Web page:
Today’s Rare Ride was one of just two finished examples of the ill-fated second generation Maserati Quattroporte. Maserati envisioned a promising future for their large luxury sedan, but the company’s corporate parentage at the time had other (worse) ideas.
And this very car was fit for a king.
Maserati produced its first-generation Quattroporte from 1963 to 1969, a very early example of a brand new class of car: the high-performance grand touring sedan. With a large engine at the front and lots of leather in the middle, it was one of three Sixties sedans from Europe able to meet a 200 kph (124 mph) top speed.
By the end of the Sixties, the original Quattroporte styling was looking fairly dated. Karim Aga Khan wanted a fresher Quattroporte and ordered up a bespoke sedan. Maserati set to work and built a new four-door on the Indy’s platform. Exterior design was handed to Frua, as the first-gen model was penned by Pietro himself. The new Quattroporte used Maserati’s 4.9-liter V8, good for 296 horsepower. Said power traveled to the rear wheels via an unspecified automatic transmission.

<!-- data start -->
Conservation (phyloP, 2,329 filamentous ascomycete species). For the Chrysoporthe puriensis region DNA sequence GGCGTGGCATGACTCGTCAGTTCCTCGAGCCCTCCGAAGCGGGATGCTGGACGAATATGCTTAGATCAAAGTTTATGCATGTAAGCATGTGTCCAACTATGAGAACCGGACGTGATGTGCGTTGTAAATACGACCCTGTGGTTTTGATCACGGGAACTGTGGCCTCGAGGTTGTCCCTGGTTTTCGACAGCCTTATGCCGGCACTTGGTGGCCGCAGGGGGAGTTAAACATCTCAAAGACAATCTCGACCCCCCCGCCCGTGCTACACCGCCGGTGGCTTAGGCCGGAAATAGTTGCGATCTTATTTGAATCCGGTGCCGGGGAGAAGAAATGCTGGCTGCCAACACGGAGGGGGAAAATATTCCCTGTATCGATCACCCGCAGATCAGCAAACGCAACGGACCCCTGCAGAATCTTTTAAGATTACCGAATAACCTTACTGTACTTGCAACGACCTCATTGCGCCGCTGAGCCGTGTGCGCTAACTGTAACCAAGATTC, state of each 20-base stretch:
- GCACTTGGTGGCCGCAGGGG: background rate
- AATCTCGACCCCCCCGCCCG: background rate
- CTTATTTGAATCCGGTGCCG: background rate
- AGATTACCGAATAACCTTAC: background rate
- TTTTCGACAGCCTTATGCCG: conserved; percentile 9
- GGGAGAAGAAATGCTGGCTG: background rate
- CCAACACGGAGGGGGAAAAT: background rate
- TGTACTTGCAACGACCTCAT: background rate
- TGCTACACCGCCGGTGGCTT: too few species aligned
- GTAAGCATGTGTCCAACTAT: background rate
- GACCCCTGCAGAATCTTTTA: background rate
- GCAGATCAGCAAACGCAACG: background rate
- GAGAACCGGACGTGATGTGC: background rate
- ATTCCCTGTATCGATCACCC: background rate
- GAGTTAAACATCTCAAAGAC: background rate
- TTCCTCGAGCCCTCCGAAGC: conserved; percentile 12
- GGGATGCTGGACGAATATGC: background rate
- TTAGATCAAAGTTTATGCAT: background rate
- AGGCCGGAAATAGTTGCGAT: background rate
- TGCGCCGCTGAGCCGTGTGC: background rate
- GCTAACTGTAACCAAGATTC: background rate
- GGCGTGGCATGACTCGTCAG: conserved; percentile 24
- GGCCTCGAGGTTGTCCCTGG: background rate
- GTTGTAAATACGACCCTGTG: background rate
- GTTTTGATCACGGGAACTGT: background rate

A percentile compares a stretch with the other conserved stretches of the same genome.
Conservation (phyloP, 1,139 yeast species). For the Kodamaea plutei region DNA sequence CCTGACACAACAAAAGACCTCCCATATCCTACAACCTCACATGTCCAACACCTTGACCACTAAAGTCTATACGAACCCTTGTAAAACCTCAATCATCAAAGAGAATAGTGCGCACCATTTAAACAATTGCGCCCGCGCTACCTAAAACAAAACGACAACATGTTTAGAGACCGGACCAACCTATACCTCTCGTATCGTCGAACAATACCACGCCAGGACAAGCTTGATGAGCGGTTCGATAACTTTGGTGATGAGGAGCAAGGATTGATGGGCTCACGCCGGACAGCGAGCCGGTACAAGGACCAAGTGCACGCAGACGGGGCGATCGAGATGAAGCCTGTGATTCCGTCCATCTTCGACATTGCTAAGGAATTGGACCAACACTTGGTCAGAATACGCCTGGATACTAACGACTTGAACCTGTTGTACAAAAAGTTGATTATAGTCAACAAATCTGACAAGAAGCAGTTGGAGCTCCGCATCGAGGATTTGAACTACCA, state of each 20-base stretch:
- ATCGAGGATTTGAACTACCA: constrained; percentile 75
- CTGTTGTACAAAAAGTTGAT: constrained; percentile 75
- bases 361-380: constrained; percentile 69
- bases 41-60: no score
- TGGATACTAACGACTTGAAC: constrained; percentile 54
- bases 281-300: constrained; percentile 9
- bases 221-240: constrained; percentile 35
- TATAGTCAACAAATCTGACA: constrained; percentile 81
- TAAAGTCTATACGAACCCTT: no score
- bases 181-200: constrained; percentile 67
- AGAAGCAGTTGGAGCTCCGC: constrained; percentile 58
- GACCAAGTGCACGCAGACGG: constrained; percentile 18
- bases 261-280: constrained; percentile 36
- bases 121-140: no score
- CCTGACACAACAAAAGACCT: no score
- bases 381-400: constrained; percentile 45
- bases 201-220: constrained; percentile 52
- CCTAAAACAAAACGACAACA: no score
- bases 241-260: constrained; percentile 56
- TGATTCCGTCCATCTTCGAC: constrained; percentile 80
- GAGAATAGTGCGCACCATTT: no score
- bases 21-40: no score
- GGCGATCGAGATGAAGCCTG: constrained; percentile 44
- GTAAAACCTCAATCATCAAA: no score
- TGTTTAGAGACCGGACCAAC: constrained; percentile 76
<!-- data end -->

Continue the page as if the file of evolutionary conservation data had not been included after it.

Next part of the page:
The car was production-ready by 1971 and was displayed that year at the Paris Motor Show. Maserati knew there was a market for the new Quattroporte, and sealed its production fate with a new chassis code: AM121. But Maserati’s product plans were no longer their own to dictate, as the company’s ownership had passed from the Orsi family to Citroën in 1968.
Citroën took a look at the very Italian and ready-to-go AM121, and said “Mais non, you will not build this car.” The French brass pressed Maserati to move on in a different direction with Quattroporte – a front-drive direction. The basis for the newly-ordered Quattroporte II (AM123) would be Citroën’s own SM luxury coupe. That one was a big flop but we’ll discuss it in another Rare Rides.
In the end, only two examples of the AM121 Quattroporte were finished. Aga Khan received his (chassis number 004) in 1974. The other finished example was chassis number 002, completed in 1971 and retained by Frua. Frua sold it fairly quickly to the King of Spain, Juan Carlos I. The king’s blue over tan AM121 goes to auction in November at Le Castellet, wherever that is.
Note: Images in this article are of the later 004 chassis, as they were the only ones publicly available for use.
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